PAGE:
Back then, most of their peers were trying so hard to make their performances on stage epic and alternative from what the studio material offered. The biggest expression of pretention and talent could be found on Led Zeppelin and Deep Purple’s shows, who easily turned an originally 4 minute studio track into half an hour of progression, extended solos and pure improvisation, even interpolating other compositions or covers. Actually, Black Sabbath did a similar attempt on the splendid “Wicked World” medley here, which includes excerpts from “Into The Void”, “Supernaut” and more, featuring a pretty lengthy solo by Iommi unleashed and admirably inspired as usual, plus a rather poor humble solo by Ward (as usual too). But that’s an exception in a set-list that prefers staying loyal to the studio schemes, which doesn’t mean necessarily this performance was mediocre or generic at all. The execution might not be particularly original, inventive or unpredictable, though all energy, intensity and power of the band are captured in these versions, making them vibrant and memorable. Fortunately, sound quality is pretty decent, especially Iommi’s guitar texture is so rough and heavy, Ozzy’s vocals far from perfect but fitting the lyrics ideally (the “Cocaine!” line on “Snowblind” this time hasn’t been censored) and that simple rhythm Butler-Ward section as discreet as always, superb for the concept of this music, all contributing to make it so unique, peculiar and solid. That system made a contrast with the stunning difficulty and spectacular display of King Crimson, ELP or Yes, intentionally different and simpler, setting the rules for future subgenres, for the NWOBHM kids specially who’d soon get tired of so much pompous complexity, demanding heavier straighter live music. So you see, Sabbath were also ahead of their time in that point.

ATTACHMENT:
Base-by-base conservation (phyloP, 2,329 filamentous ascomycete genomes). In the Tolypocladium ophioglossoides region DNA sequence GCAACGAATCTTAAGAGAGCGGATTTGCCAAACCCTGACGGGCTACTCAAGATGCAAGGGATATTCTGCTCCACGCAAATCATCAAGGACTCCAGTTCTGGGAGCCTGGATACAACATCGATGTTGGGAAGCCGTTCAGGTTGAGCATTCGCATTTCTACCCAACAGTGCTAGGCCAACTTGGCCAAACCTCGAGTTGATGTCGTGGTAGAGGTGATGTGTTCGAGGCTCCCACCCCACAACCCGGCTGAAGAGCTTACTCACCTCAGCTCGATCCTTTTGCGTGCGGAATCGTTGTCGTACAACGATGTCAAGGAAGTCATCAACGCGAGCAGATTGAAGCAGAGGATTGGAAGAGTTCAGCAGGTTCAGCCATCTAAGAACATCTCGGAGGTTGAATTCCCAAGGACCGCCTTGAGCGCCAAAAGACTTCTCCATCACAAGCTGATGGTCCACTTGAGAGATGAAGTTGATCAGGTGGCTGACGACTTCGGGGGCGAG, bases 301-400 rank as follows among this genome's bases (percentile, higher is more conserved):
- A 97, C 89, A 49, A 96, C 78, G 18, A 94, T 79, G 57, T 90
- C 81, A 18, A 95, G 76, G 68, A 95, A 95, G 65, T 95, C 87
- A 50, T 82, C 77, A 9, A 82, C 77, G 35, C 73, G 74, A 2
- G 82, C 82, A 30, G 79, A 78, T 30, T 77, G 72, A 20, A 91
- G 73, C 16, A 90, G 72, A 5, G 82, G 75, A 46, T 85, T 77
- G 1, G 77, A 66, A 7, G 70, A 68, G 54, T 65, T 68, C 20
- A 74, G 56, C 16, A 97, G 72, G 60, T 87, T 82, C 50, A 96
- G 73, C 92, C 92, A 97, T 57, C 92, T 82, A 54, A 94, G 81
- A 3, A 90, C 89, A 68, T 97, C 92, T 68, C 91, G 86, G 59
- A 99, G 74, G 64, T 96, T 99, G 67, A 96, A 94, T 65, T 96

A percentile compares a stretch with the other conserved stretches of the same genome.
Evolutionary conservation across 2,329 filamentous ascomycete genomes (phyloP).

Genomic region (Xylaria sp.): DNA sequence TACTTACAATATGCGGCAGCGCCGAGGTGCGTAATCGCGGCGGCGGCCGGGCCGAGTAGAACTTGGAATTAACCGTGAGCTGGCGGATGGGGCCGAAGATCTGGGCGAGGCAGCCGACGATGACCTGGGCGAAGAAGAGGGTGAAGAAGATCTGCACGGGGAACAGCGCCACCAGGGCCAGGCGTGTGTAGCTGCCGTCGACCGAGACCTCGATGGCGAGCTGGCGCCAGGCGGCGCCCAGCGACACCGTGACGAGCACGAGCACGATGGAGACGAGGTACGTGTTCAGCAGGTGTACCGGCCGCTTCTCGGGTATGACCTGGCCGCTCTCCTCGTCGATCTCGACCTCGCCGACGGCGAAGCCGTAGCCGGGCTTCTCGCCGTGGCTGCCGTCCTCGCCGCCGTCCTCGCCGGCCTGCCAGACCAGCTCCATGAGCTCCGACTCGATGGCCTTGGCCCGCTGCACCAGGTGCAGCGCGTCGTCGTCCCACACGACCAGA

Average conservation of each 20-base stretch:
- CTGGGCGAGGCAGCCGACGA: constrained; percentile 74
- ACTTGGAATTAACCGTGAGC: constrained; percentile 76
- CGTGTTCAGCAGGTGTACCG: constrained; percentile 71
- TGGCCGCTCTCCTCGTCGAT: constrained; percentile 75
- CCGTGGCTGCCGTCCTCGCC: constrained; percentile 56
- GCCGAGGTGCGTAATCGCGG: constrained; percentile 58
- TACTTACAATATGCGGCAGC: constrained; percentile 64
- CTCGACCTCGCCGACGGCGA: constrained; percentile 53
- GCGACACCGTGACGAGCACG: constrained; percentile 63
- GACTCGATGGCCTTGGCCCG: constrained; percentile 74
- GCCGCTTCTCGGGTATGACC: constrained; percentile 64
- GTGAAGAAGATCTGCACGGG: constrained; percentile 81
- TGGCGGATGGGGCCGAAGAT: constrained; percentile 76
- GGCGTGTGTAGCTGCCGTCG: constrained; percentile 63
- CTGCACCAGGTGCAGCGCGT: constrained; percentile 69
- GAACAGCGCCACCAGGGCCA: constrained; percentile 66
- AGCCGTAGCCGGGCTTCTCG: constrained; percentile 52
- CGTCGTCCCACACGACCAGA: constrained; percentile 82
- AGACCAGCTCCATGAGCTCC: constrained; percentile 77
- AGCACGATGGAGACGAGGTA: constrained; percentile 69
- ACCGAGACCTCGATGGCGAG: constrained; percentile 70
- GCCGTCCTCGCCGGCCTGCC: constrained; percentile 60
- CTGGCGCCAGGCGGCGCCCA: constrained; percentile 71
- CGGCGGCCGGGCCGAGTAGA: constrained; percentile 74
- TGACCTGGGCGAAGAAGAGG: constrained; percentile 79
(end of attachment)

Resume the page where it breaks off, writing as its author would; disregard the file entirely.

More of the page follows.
Are you looking for 40 minute long songs, plenty of bluesy jams, endless guitar and drum solos? Do you like it progressive, technical and impossible? Then you’ve chosen the wrong live record, because Black Sabbath followed a completely opposite direction. Sometimes perfection and difficulty don’t equal good music, a fine brilliant cut doesn’t have to be that long to be consistent or convincing (if we refer to the 70’s when all was so epic), those guys proved it being competent and effective on stage. However, Live At Last came too late as I said, in the wrong time when the genuine line-up had split-up already, when the British scene was completely different from the trends of the time when these compositions were originally played. The fact the band didn’t give permission to this record to be released is the clearest sign of something going wrong with it…pick up Past Lives instead, it has all these tunes and some extra better ones.